The latest debacle over the "forced" upgrade to Windows 10 and Apple's increasingly locked-in ecosystem has got me thinking. Do I really need to use a proprietary operating system to get work done? And while I'm at it, do I need to use commercial cloud services to store my data?
I've always used Linux since the first time I tried installing Slackware in the mid-90s. In 1998 we were the first national TV show to install Linux live (Red Hat). And I've often advocated Ubuntu to people with older computers. I usually have at least one computer running Linux around, in the past couple of years Dell XPS laptops have been great choices. And a couple of months ago I bought a 17" Oryx laptop from System76, an Ubuntu system integrator, for use in studio.
But as time went by, even Ubuntu began to seem too commercial to me, and I've migrated to community supported Debian testing and the Arch-based Antergos distros for everything. (i use Antergos on my Oryx on the shows.)
Wine 1.9.15 is now complete as the latest bi-weekly development snapshot leading up to Wine 2.0 later this year.
The Wine development release 1.9.15 is now available.
Google's Chrome OS currently relies upon Upstart as its init system, but work done by an Intel developer is pushing towards systemd support.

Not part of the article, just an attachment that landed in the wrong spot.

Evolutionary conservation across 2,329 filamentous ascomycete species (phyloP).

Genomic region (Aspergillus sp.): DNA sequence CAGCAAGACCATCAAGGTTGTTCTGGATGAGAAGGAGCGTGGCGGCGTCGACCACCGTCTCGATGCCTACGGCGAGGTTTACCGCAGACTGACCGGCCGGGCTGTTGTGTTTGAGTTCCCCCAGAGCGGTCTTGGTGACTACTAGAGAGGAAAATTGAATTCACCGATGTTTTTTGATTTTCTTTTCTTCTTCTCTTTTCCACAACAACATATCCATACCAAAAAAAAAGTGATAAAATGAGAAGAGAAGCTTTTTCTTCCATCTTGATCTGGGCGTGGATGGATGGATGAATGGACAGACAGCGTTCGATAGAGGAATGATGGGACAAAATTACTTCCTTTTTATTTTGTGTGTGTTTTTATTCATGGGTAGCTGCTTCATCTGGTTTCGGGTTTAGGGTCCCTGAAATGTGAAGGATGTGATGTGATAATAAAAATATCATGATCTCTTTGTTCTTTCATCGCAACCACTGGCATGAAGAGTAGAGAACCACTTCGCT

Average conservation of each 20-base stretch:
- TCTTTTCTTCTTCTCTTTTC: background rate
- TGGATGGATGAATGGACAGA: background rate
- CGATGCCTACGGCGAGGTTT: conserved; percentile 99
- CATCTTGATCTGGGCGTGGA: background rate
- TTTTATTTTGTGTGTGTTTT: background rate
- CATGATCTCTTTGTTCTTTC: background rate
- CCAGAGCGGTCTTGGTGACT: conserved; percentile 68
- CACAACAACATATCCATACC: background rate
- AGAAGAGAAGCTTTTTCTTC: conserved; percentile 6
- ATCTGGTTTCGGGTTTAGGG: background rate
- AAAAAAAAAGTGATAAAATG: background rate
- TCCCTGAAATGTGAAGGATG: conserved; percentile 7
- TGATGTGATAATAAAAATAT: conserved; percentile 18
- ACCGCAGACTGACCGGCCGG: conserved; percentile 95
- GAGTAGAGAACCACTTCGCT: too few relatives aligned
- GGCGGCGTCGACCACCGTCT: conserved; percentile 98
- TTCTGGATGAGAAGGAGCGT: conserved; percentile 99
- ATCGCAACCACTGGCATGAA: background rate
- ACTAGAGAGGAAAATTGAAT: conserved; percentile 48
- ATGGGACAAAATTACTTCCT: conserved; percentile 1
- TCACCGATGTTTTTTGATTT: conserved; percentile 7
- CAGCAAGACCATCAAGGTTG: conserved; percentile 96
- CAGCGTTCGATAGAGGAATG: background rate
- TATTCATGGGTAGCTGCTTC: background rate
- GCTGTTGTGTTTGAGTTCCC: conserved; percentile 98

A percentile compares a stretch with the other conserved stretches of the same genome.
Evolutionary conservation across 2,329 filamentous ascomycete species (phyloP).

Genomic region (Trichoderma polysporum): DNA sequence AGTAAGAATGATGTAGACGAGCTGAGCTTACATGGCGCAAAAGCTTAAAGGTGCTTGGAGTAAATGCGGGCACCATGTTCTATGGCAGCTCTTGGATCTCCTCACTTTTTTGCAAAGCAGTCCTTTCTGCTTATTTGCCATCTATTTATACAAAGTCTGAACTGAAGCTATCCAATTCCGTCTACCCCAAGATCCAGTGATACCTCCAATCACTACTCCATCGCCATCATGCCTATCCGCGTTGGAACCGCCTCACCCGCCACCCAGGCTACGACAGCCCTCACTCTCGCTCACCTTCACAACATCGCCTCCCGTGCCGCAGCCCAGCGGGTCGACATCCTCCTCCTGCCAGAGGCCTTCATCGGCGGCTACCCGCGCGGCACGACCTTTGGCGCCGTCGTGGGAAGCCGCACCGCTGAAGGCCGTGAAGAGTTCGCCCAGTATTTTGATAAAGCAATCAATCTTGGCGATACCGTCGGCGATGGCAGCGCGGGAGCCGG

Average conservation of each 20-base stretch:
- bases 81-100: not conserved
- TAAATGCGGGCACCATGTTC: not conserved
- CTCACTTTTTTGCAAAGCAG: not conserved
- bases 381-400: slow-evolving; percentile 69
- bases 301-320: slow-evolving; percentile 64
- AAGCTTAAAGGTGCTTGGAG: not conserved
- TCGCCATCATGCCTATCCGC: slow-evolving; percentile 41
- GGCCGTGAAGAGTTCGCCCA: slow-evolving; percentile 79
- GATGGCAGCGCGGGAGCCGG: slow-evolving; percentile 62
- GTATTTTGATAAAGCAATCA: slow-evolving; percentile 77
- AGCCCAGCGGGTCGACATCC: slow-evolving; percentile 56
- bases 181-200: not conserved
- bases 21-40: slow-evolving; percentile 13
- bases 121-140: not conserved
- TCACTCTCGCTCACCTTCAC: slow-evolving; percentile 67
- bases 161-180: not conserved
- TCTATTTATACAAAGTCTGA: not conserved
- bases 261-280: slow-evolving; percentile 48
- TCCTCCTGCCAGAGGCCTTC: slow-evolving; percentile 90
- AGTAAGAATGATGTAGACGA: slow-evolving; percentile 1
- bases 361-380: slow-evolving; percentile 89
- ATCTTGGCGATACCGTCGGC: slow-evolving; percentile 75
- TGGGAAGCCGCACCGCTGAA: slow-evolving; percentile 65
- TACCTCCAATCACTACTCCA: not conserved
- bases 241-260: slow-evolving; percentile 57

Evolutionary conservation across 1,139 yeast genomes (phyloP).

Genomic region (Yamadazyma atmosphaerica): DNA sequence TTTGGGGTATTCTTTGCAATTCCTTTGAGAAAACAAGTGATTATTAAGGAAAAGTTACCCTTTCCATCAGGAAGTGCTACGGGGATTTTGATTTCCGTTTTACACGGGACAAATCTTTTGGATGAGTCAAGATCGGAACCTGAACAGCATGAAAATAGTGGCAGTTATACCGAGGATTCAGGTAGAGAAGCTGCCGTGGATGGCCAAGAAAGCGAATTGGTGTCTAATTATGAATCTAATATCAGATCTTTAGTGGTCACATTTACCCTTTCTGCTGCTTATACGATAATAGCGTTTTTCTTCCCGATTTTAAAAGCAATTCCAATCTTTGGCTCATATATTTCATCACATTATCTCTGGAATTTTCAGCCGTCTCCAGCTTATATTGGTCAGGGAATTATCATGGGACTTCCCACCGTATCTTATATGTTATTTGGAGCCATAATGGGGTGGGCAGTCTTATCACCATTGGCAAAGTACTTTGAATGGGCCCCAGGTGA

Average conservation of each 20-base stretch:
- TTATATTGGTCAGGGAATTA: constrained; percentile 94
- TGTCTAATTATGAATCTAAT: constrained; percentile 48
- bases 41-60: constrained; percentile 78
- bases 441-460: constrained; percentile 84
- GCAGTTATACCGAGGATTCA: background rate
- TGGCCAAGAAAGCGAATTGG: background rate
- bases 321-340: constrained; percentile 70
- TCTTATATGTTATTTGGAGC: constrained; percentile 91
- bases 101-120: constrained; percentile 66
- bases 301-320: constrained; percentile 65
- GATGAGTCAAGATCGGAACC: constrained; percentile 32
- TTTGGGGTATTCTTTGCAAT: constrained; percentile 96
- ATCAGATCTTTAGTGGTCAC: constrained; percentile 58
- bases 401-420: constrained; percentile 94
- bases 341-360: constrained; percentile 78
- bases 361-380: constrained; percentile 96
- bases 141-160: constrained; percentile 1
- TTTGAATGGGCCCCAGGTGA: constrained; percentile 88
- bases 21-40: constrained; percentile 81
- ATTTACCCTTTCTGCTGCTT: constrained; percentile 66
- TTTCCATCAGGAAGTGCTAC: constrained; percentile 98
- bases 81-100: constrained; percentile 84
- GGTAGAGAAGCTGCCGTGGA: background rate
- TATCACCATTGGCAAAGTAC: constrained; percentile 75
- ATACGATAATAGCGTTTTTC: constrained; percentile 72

My name is Jerry Bezencon and I’m a technology consultant, investor, programmer and promoter of/advocate for free and open source software.
A French regulator has issued Microsoft a formal warning over Windows 10, saying the operating system collects excessive amounts of personal data, ships that information illegally out of the EU, and has lousy security.
The warning comes from the Commission Nationale de l'Informatique et des Libertés (CNIL), an independent data privacy watchdog with the power to levy fines against companies. The CNIL has been investigating Windows 10 since its launch and has now drawn up a damning list of criticisms.
"The CNIL has decided to issue a formal notice to Microsoft Corporation to comply with the Act within three months," said the group on Wednesday.
"The purpose of the notice is not to prohibit any advertising on the company's services but, rather, to enable users to make their choice freely, having been properly informed of their rights. It has been decided to make the formal notice public due to, among other reasons, the seriousness of the breaches and the number of individuals concerned."
The very words alpha in the name of the release indicate that the Skype which was announced on 14 July is not ready for prime time. That should be apparent to anyone with the IQ of the common cockroach.
But it is apparently not evident to some Linux users.
Things do not seem to be clear to some so-called Linux writers, either. Here is one claiming that "The Skype for Linux alpha does not have all the features that will be released into the final version."
When I was a boy, I imagined that other languages were codes, whose words had a one-to-one correspondence to English. In the same way, many Windows users expect Linux to be an exact equivalent.
The reality, of course, is quite different. Both Windows and Linux are operating systems -- the programs used to run other applications -- but they often fulfill basic functions in different ways. Like any application, they have their own unspoken logic, and part of learning either is to learn their logic.